Loggerhead Shrike

Copyright ©2016 Deborah M. Zajac, ALL RIGHTS RESERVED

I have only seen this bird a handful of times, and managed to get an image even less.

This Loggerhead Shrike was on the fence bordering the Tule Elk Paddock as you enter the Refuge. This one was pretty accommodating and let me take its photo for a couple of minutes.

Loggerhead Shrike

Coming around to the end of the auto-route in the Refuge was this Loggerhead Shrike perched on a dried plant in the Tule Elk paddock. It was pretty far away and behind a wire fence. This is cropped in a bit. I wondered if it wasn’t the same Shrike I’d seen when I first entered the Refuge? I’ll never know but am thrilled to have seen it!

Loggerhead Shrike

This was an exciting start to my day of birding.

Nikon D300s| Nikon 200-500mm VR| Lexar Digital Film| PS CC 2016

More to come…



21 thoughts on “Loggerhead Shrike

  1. Great photos :-)! I see Northern Shrikes on rare occasions here… so always an exciting site. It may be a bit gory of me… but I’d like to see one some day with its impaled prey. The National Geographic Complete Birds of North America has a cute picture of a Loggerhead Shrike with a lizard tail in its mouth and the rest of the lizard is impaled on a wire barb.

    1. Hehehe! We’re cut from the same cloth. I do too! I look at the barb wire fences to see if there are an tale-tell signs of Shrikes when out birding.
      This one didn’t have any prey around the area that I could see. Mores the pity! 🙂

    1. Thank you so much Cybele! Oh gosh, and friend and I have an ongoing joke about who will finish their book project first. I think he will. I’m a bit intimidated and overwhelmed by the software/template that companies use,and all the work I think it will take to get images ready for it.

  2. Finally had some time to peruse your interesting blog. It hadn’t occurred to me yet, that you were a birder. A subject I know nothing about. Do you know the challenge Sat. Critters? (http://viewingnaturewitheileen (at) blogspot (dot) com) Also, when I was reading Merced, CA – I live about 3 1/2 hrs. from Yosemite where the Merced river runs through!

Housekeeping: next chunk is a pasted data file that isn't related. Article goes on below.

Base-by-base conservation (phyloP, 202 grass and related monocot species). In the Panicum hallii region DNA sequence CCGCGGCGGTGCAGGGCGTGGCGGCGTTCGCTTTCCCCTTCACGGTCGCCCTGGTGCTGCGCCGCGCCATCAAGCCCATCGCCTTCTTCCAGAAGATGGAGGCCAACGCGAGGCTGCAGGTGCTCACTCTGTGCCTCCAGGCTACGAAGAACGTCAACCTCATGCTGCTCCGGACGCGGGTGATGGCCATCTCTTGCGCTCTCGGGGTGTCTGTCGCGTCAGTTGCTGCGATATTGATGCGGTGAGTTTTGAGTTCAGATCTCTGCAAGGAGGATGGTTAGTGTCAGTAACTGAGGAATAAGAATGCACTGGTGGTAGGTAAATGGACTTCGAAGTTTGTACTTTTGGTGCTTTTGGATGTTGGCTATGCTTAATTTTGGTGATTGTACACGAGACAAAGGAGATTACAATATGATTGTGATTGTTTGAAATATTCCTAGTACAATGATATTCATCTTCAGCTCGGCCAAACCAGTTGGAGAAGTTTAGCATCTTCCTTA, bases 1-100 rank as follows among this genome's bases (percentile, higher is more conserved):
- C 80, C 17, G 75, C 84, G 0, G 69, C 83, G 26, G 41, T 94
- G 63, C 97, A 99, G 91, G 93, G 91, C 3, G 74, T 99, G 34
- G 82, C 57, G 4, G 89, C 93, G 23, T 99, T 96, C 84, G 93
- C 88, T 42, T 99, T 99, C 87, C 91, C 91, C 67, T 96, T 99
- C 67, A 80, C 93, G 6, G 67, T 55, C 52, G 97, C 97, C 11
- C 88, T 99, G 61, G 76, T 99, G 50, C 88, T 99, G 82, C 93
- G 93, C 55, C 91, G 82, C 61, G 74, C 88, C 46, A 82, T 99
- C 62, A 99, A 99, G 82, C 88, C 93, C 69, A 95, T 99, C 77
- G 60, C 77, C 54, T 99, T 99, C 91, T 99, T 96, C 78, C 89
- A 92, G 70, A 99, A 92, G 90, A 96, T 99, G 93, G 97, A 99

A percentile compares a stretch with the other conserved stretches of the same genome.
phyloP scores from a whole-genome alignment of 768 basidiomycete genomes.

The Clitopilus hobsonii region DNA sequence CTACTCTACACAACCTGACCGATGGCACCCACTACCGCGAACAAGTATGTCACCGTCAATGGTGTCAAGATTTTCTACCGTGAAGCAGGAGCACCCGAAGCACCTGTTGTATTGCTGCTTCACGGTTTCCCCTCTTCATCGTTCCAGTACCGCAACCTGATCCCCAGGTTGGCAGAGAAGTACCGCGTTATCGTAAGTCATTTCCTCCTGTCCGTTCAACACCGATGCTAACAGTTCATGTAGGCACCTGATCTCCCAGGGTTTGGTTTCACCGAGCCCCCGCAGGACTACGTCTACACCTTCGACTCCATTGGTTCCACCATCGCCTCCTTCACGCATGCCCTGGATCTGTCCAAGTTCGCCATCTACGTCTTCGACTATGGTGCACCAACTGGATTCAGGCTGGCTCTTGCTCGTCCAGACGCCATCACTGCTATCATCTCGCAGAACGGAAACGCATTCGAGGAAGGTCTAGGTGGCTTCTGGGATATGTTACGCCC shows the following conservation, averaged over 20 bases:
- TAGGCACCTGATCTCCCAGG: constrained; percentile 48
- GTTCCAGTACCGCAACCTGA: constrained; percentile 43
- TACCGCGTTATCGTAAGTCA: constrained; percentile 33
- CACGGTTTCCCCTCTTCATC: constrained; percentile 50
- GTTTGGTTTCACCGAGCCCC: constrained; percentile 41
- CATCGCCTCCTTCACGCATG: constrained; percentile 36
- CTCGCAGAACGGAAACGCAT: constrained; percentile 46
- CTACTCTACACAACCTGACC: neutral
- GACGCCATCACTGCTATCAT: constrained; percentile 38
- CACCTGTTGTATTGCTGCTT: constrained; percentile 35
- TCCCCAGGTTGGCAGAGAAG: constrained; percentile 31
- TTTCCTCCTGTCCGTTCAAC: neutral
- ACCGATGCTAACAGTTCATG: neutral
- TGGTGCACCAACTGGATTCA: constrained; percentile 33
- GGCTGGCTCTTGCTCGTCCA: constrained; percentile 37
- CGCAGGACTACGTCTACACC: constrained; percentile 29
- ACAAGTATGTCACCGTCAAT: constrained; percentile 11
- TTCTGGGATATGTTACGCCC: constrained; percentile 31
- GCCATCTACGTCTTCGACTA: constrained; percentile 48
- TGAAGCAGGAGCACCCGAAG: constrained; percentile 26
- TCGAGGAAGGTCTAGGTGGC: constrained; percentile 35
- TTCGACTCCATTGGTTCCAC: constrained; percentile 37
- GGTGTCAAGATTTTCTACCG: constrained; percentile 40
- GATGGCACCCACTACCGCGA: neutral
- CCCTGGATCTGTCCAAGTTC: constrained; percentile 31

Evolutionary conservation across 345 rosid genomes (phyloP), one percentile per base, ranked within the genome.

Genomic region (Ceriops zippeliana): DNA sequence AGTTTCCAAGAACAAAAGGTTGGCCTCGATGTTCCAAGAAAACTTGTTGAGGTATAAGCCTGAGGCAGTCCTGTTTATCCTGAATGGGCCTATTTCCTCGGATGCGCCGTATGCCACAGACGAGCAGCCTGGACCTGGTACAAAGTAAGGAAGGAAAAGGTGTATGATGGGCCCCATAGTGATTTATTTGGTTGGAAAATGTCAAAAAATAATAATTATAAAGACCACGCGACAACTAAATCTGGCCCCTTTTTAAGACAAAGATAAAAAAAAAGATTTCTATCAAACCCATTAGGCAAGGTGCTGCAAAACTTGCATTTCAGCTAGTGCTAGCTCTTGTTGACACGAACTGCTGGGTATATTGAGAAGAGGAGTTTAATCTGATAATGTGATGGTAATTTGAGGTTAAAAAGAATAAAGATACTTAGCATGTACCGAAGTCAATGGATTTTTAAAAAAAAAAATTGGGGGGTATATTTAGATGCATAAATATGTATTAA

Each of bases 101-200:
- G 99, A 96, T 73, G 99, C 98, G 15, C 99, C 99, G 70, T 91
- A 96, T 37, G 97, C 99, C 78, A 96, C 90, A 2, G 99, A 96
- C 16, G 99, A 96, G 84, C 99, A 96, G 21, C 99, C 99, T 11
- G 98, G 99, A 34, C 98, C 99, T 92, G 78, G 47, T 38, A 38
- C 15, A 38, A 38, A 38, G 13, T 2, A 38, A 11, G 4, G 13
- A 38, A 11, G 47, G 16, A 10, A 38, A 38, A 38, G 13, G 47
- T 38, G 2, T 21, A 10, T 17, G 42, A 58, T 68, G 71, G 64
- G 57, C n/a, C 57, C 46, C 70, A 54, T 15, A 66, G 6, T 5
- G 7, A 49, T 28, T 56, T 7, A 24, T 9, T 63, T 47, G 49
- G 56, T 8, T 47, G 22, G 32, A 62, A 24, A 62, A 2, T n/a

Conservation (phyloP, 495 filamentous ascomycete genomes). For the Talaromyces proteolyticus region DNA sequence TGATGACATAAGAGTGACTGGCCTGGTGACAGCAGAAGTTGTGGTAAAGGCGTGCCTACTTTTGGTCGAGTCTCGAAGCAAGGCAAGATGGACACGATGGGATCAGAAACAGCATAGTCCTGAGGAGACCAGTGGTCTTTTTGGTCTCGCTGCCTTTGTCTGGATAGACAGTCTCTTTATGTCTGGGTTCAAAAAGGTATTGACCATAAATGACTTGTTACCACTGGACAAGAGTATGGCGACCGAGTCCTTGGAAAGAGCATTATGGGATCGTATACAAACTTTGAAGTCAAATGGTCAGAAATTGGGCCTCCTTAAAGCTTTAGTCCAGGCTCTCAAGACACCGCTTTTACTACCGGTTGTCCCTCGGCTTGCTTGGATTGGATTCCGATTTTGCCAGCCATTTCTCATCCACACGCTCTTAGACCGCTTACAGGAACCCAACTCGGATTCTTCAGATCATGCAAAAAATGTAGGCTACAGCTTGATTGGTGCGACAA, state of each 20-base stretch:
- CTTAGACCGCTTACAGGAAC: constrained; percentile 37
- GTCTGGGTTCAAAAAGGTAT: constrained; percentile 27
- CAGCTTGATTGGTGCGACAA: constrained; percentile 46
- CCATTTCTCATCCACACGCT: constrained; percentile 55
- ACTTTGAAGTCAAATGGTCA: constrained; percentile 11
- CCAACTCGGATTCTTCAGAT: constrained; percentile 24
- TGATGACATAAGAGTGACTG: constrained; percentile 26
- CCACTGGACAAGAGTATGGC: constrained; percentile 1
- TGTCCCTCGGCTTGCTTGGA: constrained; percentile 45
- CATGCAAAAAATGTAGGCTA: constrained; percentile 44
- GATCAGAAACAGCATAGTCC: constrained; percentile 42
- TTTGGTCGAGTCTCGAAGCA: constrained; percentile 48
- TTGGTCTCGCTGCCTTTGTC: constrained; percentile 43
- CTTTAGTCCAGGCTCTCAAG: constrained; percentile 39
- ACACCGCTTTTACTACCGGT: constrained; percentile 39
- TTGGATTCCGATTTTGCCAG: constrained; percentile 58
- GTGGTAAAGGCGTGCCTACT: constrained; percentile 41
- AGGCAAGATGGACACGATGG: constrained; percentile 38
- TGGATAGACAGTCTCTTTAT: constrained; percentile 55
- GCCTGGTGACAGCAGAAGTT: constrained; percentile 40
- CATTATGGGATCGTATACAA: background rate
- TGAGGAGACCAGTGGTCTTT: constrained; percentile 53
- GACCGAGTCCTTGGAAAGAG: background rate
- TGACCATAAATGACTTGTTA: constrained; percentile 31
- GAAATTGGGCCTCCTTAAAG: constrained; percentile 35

1. Thanks so much for taking the time to peruse my blog! That means a lot! I hope you liked what you saw!

      I started out as a landscape photographer, but while out photographing the scenery I kept seeing neat birds, and animals that I wanted to photograph. The two go hand- in- hand to me. I bought a longer lens and haven’t looked back.

      How wonderful that you’re only 3 1/2 hours away from Yosemite! I’m just a bit over 4 hours away. I go whenever I can. You’re in SO CAL right?

      No, I haven’t seen or heard of that blog. I’ll check it out. Thanks for the link.

      1. Yes, I like your blog! (and that comes from a perfectionist like I)!
        Yes, I like your blog -that comes from a perfectionist like I! What kind of a lens do you need for birding? The only zoom lens I have is a Tamron lens. Birds are so illusive! We have a hummingbird feeder, but I have yet to be able to take a decent pic:( Lived in So. Calif. for 3 decades, till Aug. 2014. Was always a city dweller (except childhood). So it was a big adjustment no living 1 1/2 hrs. E. from Sacramento. Miss the beach!

        1. I think I would miss the beach and being landlocked would be a struggle after living only 30 minutes from the ocean.

          Lenses- So, you have the Tamron 18-270mm lens? You should be able to get some really nice images of the Hummers at your feeder.
          Which camera do use with the lens? Does it have manual controls?

          I can give you some settings to try, but they are fast zipping around it’s best to capture images while they’re feeding, or perched near the feeder or on it to start with. If they feed on any of your flowers you can get images of them in flight eating.

          Let me know about your camera and we’ll work on setting and a set up for you.

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